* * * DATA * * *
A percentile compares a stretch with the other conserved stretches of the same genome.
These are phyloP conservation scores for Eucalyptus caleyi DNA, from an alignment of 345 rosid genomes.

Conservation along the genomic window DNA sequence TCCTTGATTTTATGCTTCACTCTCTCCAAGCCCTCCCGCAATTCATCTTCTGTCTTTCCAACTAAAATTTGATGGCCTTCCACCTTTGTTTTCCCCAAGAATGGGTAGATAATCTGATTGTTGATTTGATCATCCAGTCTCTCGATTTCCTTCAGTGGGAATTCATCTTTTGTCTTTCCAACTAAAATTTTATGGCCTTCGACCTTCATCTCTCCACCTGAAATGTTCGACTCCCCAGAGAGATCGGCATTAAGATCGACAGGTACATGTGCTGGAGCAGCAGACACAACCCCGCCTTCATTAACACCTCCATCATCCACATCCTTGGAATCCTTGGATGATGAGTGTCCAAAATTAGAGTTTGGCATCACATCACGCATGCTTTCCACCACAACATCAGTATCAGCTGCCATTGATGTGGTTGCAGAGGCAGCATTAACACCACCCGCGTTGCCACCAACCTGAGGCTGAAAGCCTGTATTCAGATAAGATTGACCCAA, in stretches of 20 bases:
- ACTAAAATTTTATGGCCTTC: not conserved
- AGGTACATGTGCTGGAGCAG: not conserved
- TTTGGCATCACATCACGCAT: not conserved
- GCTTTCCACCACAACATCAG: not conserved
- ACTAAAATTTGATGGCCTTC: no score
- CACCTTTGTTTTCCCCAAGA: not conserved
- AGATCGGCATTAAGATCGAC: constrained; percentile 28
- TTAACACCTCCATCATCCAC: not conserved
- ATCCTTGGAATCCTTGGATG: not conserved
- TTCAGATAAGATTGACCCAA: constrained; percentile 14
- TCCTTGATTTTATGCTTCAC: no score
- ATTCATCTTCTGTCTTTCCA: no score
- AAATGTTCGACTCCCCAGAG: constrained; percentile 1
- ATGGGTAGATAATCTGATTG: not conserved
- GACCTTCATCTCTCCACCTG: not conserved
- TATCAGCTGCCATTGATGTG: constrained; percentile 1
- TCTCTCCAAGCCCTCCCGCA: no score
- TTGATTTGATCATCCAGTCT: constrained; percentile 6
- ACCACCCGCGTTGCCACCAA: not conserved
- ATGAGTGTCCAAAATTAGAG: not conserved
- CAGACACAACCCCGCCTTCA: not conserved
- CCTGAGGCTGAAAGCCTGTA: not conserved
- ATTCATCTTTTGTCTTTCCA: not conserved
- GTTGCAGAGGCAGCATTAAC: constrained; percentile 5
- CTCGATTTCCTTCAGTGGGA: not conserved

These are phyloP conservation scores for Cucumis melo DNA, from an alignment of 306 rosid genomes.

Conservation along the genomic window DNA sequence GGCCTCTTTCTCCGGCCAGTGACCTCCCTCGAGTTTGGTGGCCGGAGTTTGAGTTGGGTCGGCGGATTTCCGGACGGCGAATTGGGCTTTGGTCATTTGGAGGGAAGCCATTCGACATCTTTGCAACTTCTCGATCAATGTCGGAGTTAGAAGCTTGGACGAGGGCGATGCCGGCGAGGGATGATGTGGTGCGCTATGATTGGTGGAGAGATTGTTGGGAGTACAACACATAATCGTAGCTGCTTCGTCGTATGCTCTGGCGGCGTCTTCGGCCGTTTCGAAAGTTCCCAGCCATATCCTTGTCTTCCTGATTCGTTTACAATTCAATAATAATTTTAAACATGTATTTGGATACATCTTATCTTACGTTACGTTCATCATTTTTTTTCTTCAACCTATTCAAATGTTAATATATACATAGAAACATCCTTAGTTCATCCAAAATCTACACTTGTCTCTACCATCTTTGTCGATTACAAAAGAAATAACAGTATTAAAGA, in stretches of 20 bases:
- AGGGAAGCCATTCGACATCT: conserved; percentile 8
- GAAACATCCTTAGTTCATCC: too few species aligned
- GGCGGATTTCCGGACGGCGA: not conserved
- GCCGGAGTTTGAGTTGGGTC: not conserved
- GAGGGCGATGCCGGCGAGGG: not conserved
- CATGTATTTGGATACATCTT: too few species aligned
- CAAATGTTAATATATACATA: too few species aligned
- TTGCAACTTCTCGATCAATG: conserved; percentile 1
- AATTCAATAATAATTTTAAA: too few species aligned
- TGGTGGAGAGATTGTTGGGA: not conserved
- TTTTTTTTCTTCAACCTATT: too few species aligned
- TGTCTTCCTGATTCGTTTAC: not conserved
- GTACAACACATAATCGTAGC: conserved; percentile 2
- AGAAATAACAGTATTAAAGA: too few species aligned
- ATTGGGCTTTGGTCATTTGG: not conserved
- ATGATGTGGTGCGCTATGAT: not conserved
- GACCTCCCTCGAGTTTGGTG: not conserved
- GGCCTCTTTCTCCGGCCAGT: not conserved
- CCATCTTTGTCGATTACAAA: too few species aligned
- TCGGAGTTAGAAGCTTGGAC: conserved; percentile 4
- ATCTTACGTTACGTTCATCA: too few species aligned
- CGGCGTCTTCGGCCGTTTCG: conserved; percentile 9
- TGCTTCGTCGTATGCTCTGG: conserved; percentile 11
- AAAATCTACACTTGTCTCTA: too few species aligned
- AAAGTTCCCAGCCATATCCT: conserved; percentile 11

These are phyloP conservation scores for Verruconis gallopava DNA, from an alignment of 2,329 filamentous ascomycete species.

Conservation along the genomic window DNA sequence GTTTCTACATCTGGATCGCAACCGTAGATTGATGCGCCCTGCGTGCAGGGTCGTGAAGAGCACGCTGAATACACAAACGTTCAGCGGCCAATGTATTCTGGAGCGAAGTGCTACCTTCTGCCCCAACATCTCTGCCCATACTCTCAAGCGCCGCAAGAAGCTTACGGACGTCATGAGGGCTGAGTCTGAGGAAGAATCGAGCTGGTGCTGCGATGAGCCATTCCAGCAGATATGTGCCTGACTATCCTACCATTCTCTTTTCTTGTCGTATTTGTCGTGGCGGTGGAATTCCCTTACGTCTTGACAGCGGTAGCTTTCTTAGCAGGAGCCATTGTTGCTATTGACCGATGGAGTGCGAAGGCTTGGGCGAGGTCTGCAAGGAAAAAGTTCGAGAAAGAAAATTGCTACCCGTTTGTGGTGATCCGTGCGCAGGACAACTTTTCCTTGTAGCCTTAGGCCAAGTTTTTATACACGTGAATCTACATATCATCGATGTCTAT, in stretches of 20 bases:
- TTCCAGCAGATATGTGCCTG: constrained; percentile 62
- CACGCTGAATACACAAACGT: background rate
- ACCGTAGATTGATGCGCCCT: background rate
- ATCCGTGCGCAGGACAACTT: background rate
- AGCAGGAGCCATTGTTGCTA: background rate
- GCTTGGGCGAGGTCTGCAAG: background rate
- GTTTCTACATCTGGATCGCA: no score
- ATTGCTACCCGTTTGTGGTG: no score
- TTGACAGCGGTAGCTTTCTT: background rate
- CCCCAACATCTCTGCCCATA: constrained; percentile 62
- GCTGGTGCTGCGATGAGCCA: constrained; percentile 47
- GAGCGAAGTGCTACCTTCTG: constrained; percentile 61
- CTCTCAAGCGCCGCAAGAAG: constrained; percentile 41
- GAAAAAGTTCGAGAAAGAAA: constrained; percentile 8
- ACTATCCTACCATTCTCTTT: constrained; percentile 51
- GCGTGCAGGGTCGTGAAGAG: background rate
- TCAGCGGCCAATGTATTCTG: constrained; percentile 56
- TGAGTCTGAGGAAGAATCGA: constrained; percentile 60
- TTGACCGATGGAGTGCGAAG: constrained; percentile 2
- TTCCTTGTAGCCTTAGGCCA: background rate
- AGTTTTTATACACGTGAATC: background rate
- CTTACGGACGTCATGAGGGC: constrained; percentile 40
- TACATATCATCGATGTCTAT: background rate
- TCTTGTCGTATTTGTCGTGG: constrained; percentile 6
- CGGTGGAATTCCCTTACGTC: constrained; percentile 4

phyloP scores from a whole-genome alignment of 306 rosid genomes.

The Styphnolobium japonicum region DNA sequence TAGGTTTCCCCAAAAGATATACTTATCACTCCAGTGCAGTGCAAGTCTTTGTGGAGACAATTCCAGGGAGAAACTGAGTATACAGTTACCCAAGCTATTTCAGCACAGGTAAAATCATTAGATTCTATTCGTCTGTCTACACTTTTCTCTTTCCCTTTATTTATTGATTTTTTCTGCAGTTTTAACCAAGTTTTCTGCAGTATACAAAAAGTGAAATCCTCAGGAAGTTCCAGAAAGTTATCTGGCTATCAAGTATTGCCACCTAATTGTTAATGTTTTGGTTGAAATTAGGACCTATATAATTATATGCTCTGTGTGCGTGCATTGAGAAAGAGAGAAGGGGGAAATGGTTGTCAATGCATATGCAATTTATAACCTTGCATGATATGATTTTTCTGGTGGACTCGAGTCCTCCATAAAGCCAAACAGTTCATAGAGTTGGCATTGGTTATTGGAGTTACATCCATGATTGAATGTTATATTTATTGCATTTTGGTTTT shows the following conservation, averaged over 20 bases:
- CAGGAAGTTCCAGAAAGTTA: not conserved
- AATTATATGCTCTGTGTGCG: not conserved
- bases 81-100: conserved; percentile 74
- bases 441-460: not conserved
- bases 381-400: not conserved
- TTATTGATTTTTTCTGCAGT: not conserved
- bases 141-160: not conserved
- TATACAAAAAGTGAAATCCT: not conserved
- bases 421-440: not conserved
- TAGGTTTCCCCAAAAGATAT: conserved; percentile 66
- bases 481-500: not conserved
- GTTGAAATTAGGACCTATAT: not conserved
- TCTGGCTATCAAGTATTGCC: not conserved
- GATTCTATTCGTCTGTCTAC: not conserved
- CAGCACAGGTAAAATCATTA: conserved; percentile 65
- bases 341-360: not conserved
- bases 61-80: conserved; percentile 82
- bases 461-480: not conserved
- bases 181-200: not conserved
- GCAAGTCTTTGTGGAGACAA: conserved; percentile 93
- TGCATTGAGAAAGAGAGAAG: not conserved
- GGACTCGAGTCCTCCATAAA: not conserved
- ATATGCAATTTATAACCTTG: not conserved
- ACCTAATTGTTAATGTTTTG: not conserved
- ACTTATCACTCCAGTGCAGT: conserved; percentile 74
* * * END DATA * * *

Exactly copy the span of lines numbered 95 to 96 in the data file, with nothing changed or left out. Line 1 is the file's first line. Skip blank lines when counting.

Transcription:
- bases 481-500: not conserved
- GTTGAAATTAGGACCTATAT: not conserved